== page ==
At nearly a decade old, The Legend of Zelda: Twilight Princess couldn’t hope to feel as spry as Nintendo’s modern games like Splatoon and Mario Kart 8. And though it’s shaking off some old-fashioned remnants in its upcoming HD release for Wii U, like a dog trotting in from the rain, the improvements that come with Twilight Princess HD fall firmly into the ‘quality of life’ category. The biggest tweaks, which I’ve tried out and listed below, are enticing reasons to return to a more polished Twilight Princess - more so if you’ve never gone on this worthwhile journey with Link and one of his most eccentric companions, Midna.
The game boasts a new level of clarity due to its higher resolution on Wii U, but the presentation also reveals that the dark fantasy artwork doesn’t have the same enduring qualities or pure pop as Link’s previous HD update, The Wind Waker. It’s home to some of my favorite tools in the series (yes, this is the one with the Spinner), but it’s hard to ignore the cloud hanging over Twilight Princess. Not only has it been ported before, over from GameCube for simultaneous release on the Wii, but it comes in that awkward time before Nintendo finally launches a new Zelda, and to a console that’s on its way out. Still, let me start by telling you about…
The Insta-Wolf button
“Midna? Excuse me, Midna, may I please change into a wolf now?” There’s none of that anymore in Twilight Princess HD, which boasts a significantly revised interface. A single tap of a shoulder button now transforms you into Wolf Link, the furry quadruped form that you’ll need to find hidden items and defeat certain enemies, without needing to skip through a quick exchange with Midna. This doesn’t sound like a big deal, but going back and forth through an additional button prompt in the original game added up in the long run.
You don’t need as many tears of light
At the beginning of Twilight Princess - arguably its slowest period - you must free Link from his cursed Wolf form by collecting hidden droplets of luminous magic, called ‘tears of light,’ in three of the game’s provinces. Nintendo says it has subtly reduced the number to something that feels right for the game’s pacing - 12 vs. 16.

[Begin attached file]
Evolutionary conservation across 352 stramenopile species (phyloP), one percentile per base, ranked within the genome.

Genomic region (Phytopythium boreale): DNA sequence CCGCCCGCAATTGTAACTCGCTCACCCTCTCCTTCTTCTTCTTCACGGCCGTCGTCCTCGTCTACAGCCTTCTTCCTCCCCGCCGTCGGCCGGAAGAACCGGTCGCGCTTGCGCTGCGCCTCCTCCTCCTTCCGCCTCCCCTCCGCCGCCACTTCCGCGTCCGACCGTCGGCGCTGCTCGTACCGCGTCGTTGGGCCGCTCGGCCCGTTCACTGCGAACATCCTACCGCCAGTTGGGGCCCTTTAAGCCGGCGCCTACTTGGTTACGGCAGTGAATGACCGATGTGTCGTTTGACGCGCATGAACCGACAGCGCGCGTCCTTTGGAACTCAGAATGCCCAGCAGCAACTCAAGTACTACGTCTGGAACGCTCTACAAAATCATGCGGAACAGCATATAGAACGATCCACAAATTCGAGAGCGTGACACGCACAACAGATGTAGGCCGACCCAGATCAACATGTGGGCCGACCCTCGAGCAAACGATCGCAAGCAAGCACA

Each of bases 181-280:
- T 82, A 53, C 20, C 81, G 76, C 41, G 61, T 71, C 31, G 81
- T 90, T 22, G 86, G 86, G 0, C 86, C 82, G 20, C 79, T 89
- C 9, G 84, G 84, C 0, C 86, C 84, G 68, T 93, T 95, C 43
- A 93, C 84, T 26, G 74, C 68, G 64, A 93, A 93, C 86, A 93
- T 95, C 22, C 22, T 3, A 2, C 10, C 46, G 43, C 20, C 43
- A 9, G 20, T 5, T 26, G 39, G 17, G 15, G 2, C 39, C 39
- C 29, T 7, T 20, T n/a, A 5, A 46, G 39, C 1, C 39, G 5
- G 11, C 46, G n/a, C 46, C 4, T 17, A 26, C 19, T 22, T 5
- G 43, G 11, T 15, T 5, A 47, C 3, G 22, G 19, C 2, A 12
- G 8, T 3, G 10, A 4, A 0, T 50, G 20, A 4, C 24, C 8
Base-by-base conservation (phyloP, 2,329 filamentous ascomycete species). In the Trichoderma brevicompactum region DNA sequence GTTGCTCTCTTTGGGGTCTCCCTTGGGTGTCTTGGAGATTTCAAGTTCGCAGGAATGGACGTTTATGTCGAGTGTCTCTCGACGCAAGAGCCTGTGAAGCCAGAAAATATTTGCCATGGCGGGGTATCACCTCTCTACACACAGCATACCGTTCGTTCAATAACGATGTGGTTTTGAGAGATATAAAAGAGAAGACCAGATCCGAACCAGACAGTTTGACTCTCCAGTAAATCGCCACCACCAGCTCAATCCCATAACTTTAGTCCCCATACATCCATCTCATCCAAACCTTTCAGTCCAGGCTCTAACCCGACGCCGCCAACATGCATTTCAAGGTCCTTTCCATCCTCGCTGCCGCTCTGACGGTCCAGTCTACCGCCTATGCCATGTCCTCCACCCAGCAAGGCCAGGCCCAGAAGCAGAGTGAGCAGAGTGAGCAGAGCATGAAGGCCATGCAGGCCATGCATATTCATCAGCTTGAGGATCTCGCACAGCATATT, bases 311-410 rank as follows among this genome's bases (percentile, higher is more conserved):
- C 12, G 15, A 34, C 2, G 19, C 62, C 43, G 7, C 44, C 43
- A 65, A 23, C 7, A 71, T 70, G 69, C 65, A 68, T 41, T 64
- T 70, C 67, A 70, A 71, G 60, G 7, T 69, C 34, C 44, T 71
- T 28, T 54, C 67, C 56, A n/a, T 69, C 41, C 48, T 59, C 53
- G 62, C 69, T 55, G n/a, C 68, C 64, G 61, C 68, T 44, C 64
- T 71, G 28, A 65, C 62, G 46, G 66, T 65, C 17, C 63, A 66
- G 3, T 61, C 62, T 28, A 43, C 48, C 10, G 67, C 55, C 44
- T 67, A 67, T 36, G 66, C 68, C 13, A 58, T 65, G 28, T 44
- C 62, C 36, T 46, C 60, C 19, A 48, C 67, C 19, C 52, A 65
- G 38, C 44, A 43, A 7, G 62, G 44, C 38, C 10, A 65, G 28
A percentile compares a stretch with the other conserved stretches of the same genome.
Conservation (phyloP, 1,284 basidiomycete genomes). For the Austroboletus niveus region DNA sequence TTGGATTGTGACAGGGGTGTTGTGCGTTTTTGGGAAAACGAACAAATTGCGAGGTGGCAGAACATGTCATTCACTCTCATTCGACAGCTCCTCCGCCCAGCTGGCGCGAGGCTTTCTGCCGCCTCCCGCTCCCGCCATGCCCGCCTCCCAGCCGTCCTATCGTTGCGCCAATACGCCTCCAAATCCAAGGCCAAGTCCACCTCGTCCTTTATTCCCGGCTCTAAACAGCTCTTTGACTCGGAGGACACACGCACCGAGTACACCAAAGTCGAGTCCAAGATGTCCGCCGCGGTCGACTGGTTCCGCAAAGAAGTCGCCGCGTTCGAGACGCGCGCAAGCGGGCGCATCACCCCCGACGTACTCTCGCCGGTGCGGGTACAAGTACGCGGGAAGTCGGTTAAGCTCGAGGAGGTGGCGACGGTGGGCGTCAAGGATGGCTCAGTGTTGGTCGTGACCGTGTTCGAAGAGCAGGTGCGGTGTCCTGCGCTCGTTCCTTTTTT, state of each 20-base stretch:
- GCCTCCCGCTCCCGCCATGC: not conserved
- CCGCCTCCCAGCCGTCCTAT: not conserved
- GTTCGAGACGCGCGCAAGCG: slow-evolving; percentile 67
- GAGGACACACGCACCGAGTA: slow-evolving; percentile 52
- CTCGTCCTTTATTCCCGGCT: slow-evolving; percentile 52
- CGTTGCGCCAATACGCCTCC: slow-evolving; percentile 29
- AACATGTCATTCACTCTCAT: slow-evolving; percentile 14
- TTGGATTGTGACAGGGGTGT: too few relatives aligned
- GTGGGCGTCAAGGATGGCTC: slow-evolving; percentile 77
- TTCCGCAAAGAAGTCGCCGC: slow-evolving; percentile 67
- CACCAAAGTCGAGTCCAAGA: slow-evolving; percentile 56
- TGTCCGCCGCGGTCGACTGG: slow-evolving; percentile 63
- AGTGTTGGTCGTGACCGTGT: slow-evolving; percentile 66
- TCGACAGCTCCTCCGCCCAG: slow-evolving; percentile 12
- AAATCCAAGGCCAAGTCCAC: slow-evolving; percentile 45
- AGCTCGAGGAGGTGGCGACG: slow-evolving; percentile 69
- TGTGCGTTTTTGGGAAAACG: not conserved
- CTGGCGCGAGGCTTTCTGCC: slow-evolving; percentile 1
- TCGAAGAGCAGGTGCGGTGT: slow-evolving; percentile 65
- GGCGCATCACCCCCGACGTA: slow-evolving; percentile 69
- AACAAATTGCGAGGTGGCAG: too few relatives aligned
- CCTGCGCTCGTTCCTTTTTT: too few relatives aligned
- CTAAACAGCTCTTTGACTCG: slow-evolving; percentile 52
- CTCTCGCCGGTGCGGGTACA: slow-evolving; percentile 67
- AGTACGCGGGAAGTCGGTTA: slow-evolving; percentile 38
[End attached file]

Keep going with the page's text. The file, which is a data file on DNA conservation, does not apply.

Hero mode makes it harder
Beyond its slow start, Twilight Princess has drawn criticism from fans for its easy difficulty. In response, Nintendo is adding a Hero Mode for Link’s ordeals, signified by blue hearts on the interface, a right-handed link (similar to the Wii version’s mirroring of the entire GameCube game) and a complete lack of free hearts dropped by defeated enemies. This doesn’t change the straightforward enemy AI or make Twilight’s barren overworld much more hazardous, but it’s a start. Oh, and any damage you’ll suffer is doubled.
Ganondorf’s amiibo will make you hate yourself
Ok, so double damage in Hero Mode isn’t enough of a challenge? Tap the Ganondorf amiibo to your GamePad - an act the game acknowledges with an audible laugh from the grimacing villain - and he’ll double all the damage you’ll take. But remember, Hero Mode already doubled that, so you wind up with … *counts on fingers* … quad damage.
But other characters help you out
Tap in a Zelda or Link amiibo, though, and Link will receive hearts. The Wolf Link amiibo, meanwhile, transports you immediately to ‘The Cave of Shadows.’ Like the ‘Cave of Ordeals’ from the original, the cave offers increasingly tougher waves of enemies (in a dark and admittedly bland environment) and great rewards like huge-capacity rupee wallets.
The Legend of Zelda: Twilight Princess HD will be available for Wii U now.